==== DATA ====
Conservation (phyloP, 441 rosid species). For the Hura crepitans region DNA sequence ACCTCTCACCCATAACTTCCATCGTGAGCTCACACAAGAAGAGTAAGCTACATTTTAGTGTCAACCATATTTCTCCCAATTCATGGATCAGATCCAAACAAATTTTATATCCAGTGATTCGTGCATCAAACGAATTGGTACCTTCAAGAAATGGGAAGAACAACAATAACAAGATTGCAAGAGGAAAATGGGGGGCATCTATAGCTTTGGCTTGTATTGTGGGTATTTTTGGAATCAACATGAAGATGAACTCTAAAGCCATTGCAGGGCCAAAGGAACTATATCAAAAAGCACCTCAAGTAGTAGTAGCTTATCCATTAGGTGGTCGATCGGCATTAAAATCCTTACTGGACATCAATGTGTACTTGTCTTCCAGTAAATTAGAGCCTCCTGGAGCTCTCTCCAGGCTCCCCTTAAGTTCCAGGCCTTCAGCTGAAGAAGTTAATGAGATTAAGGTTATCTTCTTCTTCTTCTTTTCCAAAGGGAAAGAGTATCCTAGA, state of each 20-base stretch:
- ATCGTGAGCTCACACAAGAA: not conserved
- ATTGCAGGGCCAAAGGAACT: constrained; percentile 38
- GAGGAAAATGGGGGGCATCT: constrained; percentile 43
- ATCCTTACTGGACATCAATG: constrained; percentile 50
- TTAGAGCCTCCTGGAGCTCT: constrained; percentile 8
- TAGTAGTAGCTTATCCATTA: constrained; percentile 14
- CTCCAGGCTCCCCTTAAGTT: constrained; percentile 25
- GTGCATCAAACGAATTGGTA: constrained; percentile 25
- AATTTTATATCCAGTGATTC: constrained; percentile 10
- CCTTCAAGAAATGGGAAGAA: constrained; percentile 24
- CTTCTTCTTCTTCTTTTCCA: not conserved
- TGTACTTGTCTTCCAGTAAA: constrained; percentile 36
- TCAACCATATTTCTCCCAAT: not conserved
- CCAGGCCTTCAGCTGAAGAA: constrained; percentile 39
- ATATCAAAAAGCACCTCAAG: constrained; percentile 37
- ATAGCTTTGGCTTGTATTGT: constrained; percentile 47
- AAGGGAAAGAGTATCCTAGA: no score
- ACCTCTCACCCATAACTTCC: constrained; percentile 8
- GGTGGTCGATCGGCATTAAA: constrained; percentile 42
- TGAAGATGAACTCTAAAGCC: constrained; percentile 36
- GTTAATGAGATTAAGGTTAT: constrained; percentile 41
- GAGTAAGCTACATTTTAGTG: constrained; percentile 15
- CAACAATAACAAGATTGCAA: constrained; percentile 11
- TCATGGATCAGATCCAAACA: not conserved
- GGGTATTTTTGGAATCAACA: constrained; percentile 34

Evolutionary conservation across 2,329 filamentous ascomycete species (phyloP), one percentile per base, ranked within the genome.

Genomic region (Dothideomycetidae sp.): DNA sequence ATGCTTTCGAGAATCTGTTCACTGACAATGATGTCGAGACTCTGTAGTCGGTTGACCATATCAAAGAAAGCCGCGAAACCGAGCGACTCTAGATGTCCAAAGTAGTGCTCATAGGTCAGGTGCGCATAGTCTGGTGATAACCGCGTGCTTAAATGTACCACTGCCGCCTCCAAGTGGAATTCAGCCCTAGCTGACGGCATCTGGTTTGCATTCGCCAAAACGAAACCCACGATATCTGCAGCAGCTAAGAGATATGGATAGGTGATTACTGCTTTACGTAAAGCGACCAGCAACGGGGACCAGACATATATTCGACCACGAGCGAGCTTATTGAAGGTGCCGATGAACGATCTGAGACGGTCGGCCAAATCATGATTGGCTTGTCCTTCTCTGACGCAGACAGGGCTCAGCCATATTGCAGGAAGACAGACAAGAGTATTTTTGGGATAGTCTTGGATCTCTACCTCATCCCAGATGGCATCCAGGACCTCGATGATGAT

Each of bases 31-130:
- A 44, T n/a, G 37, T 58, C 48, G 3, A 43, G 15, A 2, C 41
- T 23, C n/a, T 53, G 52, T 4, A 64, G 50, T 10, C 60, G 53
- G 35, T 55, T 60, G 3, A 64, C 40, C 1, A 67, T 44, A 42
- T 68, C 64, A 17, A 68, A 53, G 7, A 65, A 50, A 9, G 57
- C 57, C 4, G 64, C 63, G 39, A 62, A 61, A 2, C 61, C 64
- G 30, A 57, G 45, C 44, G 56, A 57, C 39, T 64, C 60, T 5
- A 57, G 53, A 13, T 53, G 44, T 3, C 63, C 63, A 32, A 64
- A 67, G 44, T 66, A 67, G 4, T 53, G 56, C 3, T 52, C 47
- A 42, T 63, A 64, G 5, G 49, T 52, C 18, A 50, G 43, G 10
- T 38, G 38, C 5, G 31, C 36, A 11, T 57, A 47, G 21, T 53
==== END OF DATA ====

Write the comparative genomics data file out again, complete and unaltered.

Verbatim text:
Conservation (phyloP, 441 rosid species). For the Hura crepitans region DNA sequence ACCTCTCACCCATAACTTCCATCGTGAGCTCACACAAGAAGAGTAAGCTACATTTTAGTGTCAACCATATTTCTCCCAATTCATGGATCAGATCCAAACAAATTTTATATCCAGTGATTCGTGCATCAAACGAATTGGTACCTTCAAGAAATGGGAAGAACAACAATAACAAGATTGCAAGAGGAAAATGGGGGGCATCTATAGCTTTGGCTTGTATTGTGGGTATTTTTGGAATCAACATGAAGATGAACTCTAAAGCCATTGCAGGGCCAAAGGAACTATATCAAAAAGCACCTCAAGTAGTAGTAGCTTATCCATTAGGTGGTCGATCGGCATTAAAATCCTTACTGGACATCAATGTGTACTTGTCTTCCAGTAAATTAGAGCCTCCTGGAGCTCTCTCCAGGCTCCCCTTAAGTTCCAGGCCTTCAGCTGAAGAAGTTAATGAGATTAAGGTTATCTTCTTCTTCTTCTTTTCCAAAGGGAAAGAGTATCCTAGA, state of each 20-base stretch:
- ATCGTGAGCTCACACAAGAA: not conserved
- ATTGCAGGGCCAAAGGAACT: constrained; percentile 38
- GAGGAAAATGGGGGGCATCT: constrained; percentile 43
- ATCCTTACTGGACATCAATG: constrained; percentile 50
- TTAGAGCCTCCTGGAGCTCT: constrained; percentile 8
- TAGTAGTAGCTTATCCATTA: constrained; percentile 14
- CTCCAGGCTCCCCTTAAGTT: constrained; percentile 25
- GTGCATCAAACGAATTGGTA: constrained; percentile 25
- AATTTTATATCCAGTGATTC: constrained; percentile 10
- CCTTCAAGAAATGGGAAGAA: constrained; percentile 24
- CTTCTTCTTCTTCTTTTCCA: not conserved
- TGTACTTGTCTTCCAGTAAA: constrained; percentile 36
- TCAACCATATTTCTCCCAAT: not conserved
- CCAGGCCTTCAGCTGAAGAA: constrained; percentile 39
- ATATCAAAAAGCACCTCAAG: constrained; percentile 37
- ATAGCTTTGGCTTGTATTGT: constrained; percentile 47
- AAGGGAAAGAGTATCCTAGA: no score
- ACCTCTCACCCATAACTTCC: constrained; percentile 8
- GGTGGTCGATCGGCATTAAA: constrained; percentile 42
- TGAAGATGAACTCTAAAGCC: constrained; percentile 36
- GTTAATGAGATTAAGGTTAT: constrained; percentile 41
- GAGTAAGCTACATTTTAGTG: constrained; percentile 15
- CAACAATAACAAGATTGCAA: constrained; percentile 11
- TCATGGATCAGATCCAAACA: not conserved
- GGGTATTTTTGGAATCAACA: constrained; percentile 34

Evolutionary conservation across 2,329 filamentous ascomycete species (phyloP), one percentile per base, ranked within the genome.

Genomic region (Dothideomycetidae sp.): DNA sequence ATGCTTTCGAGAATCTGTTCACTGACAATGATGTCGAGACTCTGTAGTCGGTTGACCATATCAAAGAAAGCCGCGAAACCGAGCGACTCTAGATGTCCAAAGTAGTGCTCATAGGTCAGGTGCGCATAGTCTGGTGATAACCGCGTGCTTAAATGTACCACTGCCGCCTCCAAGTGGAATTCAGCCCTAGCTGACGGCATCTGGTTTGCATTCGCCAAAACGAAACCCACGATATCTGCAGCAGCTAAGAGATATGGATAGGTGATTACTGCTTTACGTAAAGCGACCAGCAACGGGGACCAGACATATATTCGACCACGAGCGAGCTTATTGAAGGTGCCGATGAACGATCTGAGACGGTCGGCCAAATCATGATTGGCTTGTCCTTCTCTGACGCAGACAGGGCTCAGCCATATTGCAGGAAGACAGACAAGAGTATTTTTGGGATAGTCTTGGATCTCTACCTCATCCCAGATGGCATCCAGGACCTCGATGATGAT

Each of bases 31-130:
- A 44, T n/a, G 37, T 58, C 48, G 3, A 43, G 15, A 2, C 41
- T 23, C n/a, T 53, G 52, T 4, A 64, G 50, T 10, C 60, G 53
- G 35, T 55, T 60, G 3, A 64, C 40, C 1, A 67, T 44, A 42
- T 68, C 64, A 17, A 68, A 53, G 7, A 65, A 50, A 9, G 57
- C 57, C 4, G 64, C 63, G 39, A 62, A 61, A 2, C 61, C 64
- G 30, A 57, G 45, C 44, G 56, A 57, C 39, T 64, C 60, T 5
- A 57, G 53, A 13, T 53, G 44, T 3, C 63, C 63, A 32, A 64
- A 67, G 44, T 66, A 67, G 4, T 53, G 56, C 3, T 52, C 47
- A 42, T 63, A 64, G 5, G 49, T 52, C 18, A 50, G 43, G 10
- T 38, G 38, C 5, G 31, C 36, A 11, T 57, A 47, G 21, T 53